A joint Israeli and Lithuanian excavation carried out for six years has exposed the Torah ark and bimah (raised prayer platform) of the Great Synagogue of Vilna, which was destroyed by the Nazis during the Holocaust and later razed again by the Soviets, the Israel Antiquities Authority said in a statement on Thursday.
A school had been built on the premises of the 17th century Vilnius synagogue and its surrounding Jewish communal center, known as the Shulhoyf, which had been burned down by the Nazis after operating for some 300 years.
The Soviets in 1956-1957 destroyed what remained.
“When we arrived to excavate the aron kodesh and the bimah, from which generations of Jews read the Torah scroll for 300 consecutive years, it became clear, unfortunately, that the core of the synagogue had been greatly damaged by Soviet destruction,” the statement quoted Dr. Jon Seligman of the Israel Antiquities Authority and Justinas Rakas, of the Kultūros paveldo Išsaugojimo pajėgos, as saying.
“Still, two impressive staircases, clearly visible in the many images of the synagogue before its destruction, were discovered,” they said.
“In addition, the excavation of the bimah was completed including the entire façade of the bimah and the complete remains of one of the four huge pillars that supported the roof of the Great Synagogue.”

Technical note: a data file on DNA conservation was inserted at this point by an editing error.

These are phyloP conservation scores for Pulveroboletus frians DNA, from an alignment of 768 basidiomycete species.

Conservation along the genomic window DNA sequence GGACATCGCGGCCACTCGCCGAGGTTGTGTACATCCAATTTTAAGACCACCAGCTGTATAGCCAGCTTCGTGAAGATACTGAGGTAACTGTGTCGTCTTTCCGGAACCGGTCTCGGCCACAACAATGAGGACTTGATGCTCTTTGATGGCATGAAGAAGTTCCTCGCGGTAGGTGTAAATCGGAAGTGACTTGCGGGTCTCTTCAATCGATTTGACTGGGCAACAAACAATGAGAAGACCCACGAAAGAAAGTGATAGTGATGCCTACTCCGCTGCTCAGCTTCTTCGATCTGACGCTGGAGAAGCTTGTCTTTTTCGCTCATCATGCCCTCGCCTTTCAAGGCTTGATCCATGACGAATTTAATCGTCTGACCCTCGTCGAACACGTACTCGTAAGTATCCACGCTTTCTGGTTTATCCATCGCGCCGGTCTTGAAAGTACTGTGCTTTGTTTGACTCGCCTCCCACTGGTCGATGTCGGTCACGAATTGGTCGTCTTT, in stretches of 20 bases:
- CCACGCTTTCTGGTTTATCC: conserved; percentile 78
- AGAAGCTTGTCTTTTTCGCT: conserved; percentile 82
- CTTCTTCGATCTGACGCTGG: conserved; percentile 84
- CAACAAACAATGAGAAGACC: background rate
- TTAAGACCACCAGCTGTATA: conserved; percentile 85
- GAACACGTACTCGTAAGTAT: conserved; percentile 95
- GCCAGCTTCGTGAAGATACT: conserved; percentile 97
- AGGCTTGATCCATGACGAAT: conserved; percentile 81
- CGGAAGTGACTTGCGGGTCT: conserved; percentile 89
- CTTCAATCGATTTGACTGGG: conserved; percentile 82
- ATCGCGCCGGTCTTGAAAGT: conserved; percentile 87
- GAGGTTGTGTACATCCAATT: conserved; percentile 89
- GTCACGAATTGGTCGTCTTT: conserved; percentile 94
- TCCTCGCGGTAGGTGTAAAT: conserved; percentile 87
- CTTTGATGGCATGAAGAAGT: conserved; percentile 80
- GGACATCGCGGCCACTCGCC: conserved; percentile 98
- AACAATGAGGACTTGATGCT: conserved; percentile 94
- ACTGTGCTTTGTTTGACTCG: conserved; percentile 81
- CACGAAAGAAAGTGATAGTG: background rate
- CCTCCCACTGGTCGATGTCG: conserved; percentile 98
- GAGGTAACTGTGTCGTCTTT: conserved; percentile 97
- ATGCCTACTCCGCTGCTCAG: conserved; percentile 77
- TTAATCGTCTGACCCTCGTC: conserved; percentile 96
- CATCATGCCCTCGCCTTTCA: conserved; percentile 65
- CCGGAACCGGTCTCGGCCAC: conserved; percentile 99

On Thursday morning, the archaeologists made a new discovery at the site.
“Just this morning, while sifting the soil in front of the aron kodesh, we found a silver yad. The yad is a pointer used to read from the Torah scroll,” the IAA said in its statement, referring to a hand-shaped ornament used to point at the part of the biblical text being read.
The Shulhoyf had long been the heart of the Lithuanian Jewish community. It included 12 synagogues and prayer halls, a bathhouse, mikveh ritual baths, a community council building, kosher meat stalls, a famous library named after Lithuanian talmudist Mattityahu Strashun, the Gaon of Vilna’s seminary, and more.
The excavation is a joint venture of the Israel Antiquities Authority, the Kultūros paveldo Išsaugojimo pajėgos, the Good Will Foundation, and the Jewish Community of Lithuania. The team of researchers includes Lithuanians, Israelis, and North Americans.